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Emcore Retreats To The Skies

Business is buoyant for exotic solar cells in space, but back on Earth the industry limps on. Compound Semiconductor talks to Emcore to find out more.
 In late January, this year, US-based Emcore, delivered its one millionth multi-junction solar cell to US satellite maker, SSL, previously known as Space Systems/Loral, representing more than a megawatt of power delivered into space.

This landmark figure followed its Summer 2012 milestone, which saw the 100th spacecraft powered by its solar equipment launched.

As chief operating officer, Christopher Larocca, said at the time: “We have a total of 120 more satellites under contract to be launched and powered by our solar equipment over the next several years."

But while the solar power and fibre-optics manufacturer's III-V systems continue to find favour in space, the story at ground level is quite different.

In August 2010, Emcore joined forces with San'an Optoelectronics, China, to launch joint venture Suncore Photovoltaics. Together the businesses were to develop and manufacture CPV modules and systems, for terrestrial applications, that would produce electricity by focusing sunlight onto Emcore's multi-junction solar cell.

In March 2012, manufacture at Suncore's 200MW Huainan facility started, including the supply of 50MW to a utility-scale CPV farm in Golmud, one of the sunniest locations in China. And then six months later, Emcore divested its share of Suncore to a US Suncore subsidiary.

This time, Larocca said: “This will allow us to focus efforts on our core competency of  multi-junction solar cell technology for both space and terrestrial power applications."

But without a doubt, the lion's share of Emcore's solar business lies in space.

As vice president of business development, Navid Fatemi, puts it: “The [terrestrial CPV] market has been either flat or declining since 2008, and Emcore was in the systems business all this time. There is 15MW [of capacity] installed at the Golmud power plant, but we haven't seen much growth anywhere else other than China... so we divested the CPV systems business with Suncore."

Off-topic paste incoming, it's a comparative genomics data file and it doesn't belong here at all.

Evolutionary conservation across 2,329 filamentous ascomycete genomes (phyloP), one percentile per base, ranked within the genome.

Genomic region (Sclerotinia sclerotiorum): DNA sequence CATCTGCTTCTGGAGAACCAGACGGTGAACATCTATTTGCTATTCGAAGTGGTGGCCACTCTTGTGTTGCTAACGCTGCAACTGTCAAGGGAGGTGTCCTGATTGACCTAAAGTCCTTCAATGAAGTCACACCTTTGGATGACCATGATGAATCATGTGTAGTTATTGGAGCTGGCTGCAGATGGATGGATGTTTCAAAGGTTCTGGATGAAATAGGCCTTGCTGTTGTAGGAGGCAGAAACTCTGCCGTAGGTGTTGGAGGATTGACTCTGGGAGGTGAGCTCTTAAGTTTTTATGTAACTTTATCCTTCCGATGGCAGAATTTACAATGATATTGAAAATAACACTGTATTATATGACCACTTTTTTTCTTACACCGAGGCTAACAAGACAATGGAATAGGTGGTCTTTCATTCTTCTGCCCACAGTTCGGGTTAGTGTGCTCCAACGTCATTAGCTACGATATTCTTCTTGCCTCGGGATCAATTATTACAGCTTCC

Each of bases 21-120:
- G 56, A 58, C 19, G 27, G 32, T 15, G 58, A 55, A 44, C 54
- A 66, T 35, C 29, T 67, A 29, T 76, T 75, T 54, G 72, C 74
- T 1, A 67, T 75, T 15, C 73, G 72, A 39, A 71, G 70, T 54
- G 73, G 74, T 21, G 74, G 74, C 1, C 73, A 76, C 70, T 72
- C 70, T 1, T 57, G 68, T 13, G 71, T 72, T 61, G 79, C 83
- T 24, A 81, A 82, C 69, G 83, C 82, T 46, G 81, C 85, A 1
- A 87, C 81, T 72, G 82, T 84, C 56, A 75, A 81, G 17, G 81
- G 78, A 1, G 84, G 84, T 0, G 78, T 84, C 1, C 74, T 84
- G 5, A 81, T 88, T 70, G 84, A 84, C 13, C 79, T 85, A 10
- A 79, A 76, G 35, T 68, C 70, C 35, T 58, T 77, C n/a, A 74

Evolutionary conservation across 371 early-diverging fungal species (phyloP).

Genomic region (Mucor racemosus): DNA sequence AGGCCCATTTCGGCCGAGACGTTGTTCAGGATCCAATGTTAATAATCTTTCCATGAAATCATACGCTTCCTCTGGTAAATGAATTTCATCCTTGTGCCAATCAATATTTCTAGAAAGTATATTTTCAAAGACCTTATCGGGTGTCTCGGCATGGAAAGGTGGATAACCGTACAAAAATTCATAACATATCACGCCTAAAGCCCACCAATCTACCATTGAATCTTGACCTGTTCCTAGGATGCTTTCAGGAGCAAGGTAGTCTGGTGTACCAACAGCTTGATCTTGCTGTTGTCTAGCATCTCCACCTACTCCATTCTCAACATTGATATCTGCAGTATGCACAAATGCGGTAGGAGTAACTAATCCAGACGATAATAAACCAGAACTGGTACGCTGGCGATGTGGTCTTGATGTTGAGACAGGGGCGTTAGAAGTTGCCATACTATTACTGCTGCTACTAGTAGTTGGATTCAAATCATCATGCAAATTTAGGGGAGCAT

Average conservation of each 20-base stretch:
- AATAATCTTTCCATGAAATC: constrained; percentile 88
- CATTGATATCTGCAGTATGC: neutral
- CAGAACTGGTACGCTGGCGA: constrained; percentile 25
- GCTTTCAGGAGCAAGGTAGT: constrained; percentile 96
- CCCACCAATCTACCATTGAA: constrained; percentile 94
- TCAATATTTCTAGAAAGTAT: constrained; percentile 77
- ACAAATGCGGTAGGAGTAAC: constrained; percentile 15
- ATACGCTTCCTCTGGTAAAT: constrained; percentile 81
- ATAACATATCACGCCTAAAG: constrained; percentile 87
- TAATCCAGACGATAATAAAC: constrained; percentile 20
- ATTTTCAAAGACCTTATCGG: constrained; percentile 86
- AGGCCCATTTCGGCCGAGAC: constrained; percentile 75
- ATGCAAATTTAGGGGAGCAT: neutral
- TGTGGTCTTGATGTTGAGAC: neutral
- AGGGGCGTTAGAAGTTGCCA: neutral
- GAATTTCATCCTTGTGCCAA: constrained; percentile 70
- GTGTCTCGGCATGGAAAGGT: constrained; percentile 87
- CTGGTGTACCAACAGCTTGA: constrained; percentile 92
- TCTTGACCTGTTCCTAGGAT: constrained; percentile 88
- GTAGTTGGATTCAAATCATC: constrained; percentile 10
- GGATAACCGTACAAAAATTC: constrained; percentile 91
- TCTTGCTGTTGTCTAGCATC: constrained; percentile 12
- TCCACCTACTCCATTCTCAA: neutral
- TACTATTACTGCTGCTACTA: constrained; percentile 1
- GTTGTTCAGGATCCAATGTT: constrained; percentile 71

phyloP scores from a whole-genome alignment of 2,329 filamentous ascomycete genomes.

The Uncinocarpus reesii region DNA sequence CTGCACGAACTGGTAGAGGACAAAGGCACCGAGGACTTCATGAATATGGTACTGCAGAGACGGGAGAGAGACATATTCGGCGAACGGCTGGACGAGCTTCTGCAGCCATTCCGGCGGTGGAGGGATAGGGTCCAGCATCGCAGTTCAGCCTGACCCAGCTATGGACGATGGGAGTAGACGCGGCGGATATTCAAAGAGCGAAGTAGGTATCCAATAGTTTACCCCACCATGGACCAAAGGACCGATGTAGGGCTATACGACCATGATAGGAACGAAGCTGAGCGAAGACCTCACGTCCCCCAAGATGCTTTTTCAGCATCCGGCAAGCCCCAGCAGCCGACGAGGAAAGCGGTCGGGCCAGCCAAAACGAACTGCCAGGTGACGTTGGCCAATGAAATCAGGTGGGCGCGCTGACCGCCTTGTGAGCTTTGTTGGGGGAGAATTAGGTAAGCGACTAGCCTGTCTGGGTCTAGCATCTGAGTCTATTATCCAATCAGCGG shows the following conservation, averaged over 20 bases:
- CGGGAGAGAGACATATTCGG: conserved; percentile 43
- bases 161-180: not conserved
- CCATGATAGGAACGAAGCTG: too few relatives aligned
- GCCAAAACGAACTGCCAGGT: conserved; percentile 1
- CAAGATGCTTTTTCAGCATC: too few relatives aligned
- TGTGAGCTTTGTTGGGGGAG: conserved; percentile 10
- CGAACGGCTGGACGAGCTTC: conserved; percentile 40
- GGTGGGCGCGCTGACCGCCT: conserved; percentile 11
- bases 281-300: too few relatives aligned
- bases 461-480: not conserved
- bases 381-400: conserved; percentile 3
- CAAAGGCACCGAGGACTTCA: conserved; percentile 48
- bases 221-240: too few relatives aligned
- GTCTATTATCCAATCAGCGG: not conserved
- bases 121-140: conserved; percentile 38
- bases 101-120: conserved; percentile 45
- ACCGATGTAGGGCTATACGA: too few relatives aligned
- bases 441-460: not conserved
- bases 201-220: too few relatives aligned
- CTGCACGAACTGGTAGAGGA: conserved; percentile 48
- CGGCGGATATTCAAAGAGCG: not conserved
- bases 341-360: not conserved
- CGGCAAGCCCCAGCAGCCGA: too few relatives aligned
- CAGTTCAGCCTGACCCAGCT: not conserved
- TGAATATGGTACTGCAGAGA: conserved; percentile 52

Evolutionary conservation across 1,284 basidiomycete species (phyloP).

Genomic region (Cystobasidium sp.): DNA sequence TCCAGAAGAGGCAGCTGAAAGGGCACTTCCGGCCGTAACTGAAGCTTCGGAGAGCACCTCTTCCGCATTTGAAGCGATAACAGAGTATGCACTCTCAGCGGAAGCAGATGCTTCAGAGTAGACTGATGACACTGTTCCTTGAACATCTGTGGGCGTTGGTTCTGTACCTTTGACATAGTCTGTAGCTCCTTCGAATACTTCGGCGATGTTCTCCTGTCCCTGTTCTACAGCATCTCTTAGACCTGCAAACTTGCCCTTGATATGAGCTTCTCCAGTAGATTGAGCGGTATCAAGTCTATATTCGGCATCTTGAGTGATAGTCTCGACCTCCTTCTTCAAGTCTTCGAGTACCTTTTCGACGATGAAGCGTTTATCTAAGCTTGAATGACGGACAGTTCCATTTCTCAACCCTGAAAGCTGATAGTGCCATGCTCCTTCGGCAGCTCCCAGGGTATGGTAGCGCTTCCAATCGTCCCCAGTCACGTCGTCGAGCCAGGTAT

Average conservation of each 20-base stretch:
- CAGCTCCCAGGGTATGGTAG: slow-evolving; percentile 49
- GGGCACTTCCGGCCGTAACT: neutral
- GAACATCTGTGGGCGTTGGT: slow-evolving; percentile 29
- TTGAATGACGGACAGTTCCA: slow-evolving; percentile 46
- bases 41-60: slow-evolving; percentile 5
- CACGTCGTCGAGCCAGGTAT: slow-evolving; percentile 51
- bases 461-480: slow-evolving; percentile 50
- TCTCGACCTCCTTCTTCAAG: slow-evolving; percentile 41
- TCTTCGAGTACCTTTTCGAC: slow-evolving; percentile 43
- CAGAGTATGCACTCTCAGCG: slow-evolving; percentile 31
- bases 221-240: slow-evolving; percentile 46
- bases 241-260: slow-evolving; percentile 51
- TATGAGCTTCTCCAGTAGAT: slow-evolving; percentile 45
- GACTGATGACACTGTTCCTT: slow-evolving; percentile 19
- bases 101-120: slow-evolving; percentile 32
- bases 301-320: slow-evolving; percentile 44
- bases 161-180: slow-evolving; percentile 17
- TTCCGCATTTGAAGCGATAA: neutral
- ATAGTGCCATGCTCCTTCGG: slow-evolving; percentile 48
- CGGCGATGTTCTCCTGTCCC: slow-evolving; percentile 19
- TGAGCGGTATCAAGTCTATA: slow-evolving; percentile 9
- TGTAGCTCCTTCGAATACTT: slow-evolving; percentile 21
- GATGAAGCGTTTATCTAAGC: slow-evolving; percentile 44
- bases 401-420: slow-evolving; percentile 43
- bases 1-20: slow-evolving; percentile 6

According to Fatemi, the company is still supplying its terrestrial cells to a few domestic customers - “in small quantities relatively speaking" - and sending the bulk of this business to China. But as he highlights, space is where the big wins are for Emcore, now the company has stepped back from the uncertainties of the CPV solar industry.

“Space is the completely dominant market for us," he says. “We have more than 50% of the US space market and around 40% of the global market, so our outlook [especially] in the States, depends on the satellite industry."

And the company's latest financial results reflect this move. Revenue for the photovoltaics business was up 13% to $19.6million, from the last quarter, which chief executive Hong Hou, attributed to strong demand in space programs. Meanwhile, margins leapt 8% to 30.5%, following the sale of the lower-margin terrestrial systems lines.

And thanks to a steady stream of satellite-related projects, Hou and colleagues now expect the solar business to generate a “nice" operating profit, with revenues remaining flat, but at the current high level.

So what of the future? Fatemi will not be drawn on details, saying: “We expect slight growth for the next year. I've been in this business for many years and every time experts predict a downturn or up-tick, it hasn't, in my view, been very accurate."

Still, with the company's third generation, triple junction, 29.5% efficient solar cell well established - the company recently announced a $5 million contract with ATK to power the AMOS-6 telecoms satellite - attention surely turns to the much-awaited inverted metamorphic (IMM) solar cell.

As early as 2007, Compound Semiconductor reported company executives flaunting the new architecture, promising at least 33% efficiency and delivery by 2010. Clearly, this hasn't happened, but today, Emcore predicts the cell will ship come 2016.

“We hold the world record for space solar cell efficiency with this cell and are still very much focused on this architecture," says Fatemi. “We believe we are ahead of world competition with development of the IMM cell, and our belief is we should have qualified products by 2015, and with today's plan, these will be in production by 2016."





 

An artist's concept of NASA's Lunar Atmosphere and Dust Environmental Explorer (LADEE): Emcore is to provide solar panels for this and many more space contracts .

 



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